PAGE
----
First Nation resource deal in dispute

A resource deal with First Nations touted by the Yukon government has fallen flat. Premier Darrell Pasloski announced in October a new deal that could see self-governing First Nations earn up to $4.

A resource deal with First Nations touted by the Yukon government has fallen flat.

Premier Darrell Pasloski announced in October a new deal that could see self-governing First Nations earn up to $4.7 million annually in resource royalties above the government’s commitments under the Umbrella Final Agreement.

Although the government announced that agreement had been reached with First Nations, that now appears to not have been the case.

Three of Yukon’s 11 self-governing First Nations still have not signed on, putting the whole agreement in jeopardy.

Last week, a high-ranking official with the land claims secretariat issued an ultimatum to the First Nations that had yet to sign off.

“It is now time to determine whether there will be an agreement,” according to the email sent to the First Nations. “Accordingly, if we do not receive confirmation by 10 a.m. on Monday, March 25, 2013 that all First Nations will be participating in the agreement then we will conclude that it has been rejected by First Nations and we will consider this file closed. There will be no extension of this deadline, no further discussions and no conditional acceptance of the offer.”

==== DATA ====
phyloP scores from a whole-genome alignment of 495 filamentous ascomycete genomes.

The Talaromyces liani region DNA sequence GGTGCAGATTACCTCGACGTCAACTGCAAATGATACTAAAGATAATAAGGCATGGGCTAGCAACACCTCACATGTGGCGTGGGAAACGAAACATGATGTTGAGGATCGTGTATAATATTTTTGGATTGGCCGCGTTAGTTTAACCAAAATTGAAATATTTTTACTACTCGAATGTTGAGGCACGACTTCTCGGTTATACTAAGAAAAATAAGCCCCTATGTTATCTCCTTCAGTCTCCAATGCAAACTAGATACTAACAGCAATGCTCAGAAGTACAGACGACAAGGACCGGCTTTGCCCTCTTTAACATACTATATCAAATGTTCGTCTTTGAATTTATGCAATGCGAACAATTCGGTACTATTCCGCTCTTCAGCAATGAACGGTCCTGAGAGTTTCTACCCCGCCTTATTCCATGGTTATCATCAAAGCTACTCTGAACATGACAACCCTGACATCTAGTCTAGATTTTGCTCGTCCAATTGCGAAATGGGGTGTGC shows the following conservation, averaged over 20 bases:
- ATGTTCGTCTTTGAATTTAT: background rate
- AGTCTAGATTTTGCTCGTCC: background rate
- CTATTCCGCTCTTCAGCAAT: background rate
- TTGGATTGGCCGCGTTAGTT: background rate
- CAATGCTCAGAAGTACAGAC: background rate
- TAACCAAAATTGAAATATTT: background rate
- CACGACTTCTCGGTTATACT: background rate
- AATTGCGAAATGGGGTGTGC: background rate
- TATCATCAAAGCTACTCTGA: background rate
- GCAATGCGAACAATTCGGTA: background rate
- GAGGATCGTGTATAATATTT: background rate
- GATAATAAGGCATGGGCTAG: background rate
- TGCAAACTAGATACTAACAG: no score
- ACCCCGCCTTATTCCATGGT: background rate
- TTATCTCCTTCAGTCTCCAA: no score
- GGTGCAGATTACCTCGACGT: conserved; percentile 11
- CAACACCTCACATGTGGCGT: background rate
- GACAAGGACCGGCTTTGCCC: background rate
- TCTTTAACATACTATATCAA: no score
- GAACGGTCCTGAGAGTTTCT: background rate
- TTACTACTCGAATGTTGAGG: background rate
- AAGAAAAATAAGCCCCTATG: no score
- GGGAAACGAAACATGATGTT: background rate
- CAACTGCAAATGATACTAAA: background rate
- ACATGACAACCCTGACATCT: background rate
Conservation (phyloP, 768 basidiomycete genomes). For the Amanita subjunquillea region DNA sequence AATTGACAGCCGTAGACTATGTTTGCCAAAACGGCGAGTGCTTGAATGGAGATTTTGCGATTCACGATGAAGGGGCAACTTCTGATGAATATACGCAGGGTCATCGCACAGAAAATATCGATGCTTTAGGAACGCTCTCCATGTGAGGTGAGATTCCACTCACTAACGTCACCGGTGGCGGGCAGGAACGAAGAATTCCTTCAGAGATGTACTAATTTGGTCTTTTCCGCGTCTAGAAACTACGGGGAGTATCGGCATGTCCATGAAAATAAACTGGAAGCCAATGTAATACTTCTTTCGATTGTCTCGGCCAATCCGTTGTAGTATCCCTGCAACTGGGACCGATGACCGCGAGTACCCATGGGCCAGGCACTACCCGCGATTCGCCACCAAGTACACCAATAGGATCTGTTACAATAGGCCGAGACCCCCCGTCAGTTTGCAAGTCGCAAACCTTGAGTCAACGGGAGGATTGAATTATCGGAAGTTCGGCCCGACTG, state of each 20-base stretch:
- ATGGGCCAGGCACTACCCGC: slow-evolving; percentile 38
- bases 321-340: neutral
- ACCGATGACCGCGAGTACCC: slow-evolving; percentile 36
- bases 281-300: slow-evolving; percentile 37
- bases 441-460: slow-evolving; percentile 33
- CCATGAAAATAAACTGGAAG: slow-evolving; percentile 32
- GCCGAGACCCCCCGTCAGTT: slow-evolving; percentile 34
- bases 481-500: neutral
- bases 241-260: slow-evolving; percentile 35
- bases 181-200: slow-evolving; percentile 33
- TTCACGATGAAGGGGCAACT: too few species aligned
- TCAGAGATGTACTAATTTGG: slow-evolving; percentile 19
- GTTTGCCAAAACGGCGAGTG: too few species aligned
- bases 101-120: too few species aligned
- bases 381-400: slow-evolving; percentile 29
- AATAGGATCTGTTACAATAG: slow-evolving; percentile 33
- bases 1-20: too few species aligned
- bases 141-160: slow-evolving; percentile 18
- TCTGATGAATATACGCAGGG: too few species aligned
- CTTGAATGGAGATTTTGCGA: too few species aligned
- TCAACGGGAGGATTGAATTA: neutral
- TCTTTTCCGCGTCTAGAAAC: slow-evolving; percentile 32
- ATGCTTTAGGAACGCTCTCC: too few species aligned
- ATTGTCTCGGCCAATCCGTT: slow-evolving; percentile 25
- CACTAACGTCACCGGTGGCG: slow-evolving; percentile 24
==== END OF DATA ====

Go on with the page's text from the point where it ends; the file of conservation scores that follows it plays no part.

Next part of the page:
It was an empty threat, as Pasloski has confirmed that he will continue to work with the remaining First Nations towards the goal of having them sign off on the agreement.

“In the past 24 hours, I have either spoken with or met each of the three chiefs whose First Nations had not yet signed and we had a good opportunity to hear any concerns and address any questions that existed and I’m optimistic that going forward we’ll have support of the self-governing First Nations on this agreement,” said Pasloski in an interview yesterday.

The Teslin Tlingit Council is one of the First Nations that has yet to sign.

One of their outstanding issues with the agreement is that it leaves out Yukon’s three unsigned First Nations.

“YTG and Canada have taken hundreds of millions out of Kaska territory in royalties from mining and natural gas, and have offered us nothing in return,” said Liard McMillan, chief of the unsigned Liard First Nation. “I have spoken to (Teslin Tlingit Council Chief Carl Sidney) and we understand their position.”

Sidney did not respond to requests for comment by press time.

The government would like to work with unsettled First Nations on economic agreements, but this particular agreement is specific to settled First Nations, said Pasloski.

“The unsettled First Nations have not settled aboriginal rights and title to their entire traditional territory, so they are different.”

In the fall, the premier defended removing the unsigned First Nations’ veto power over oil and gas development in their traditional territories by insisting that the government aims to “treat all First Nations equally.”

The resource deal was to be made official at the Yukon Forum, a formal meeting between the premier and chiefs.

A planned date for the meeting in December was cancelled after chiefs had already gathered in Whitehorse. The premier said that date had never been officially set.

The premier could not confirm when the next Yukon Forum will take place, but said that officials are working on it.

Contact Jacqueline Ronson at

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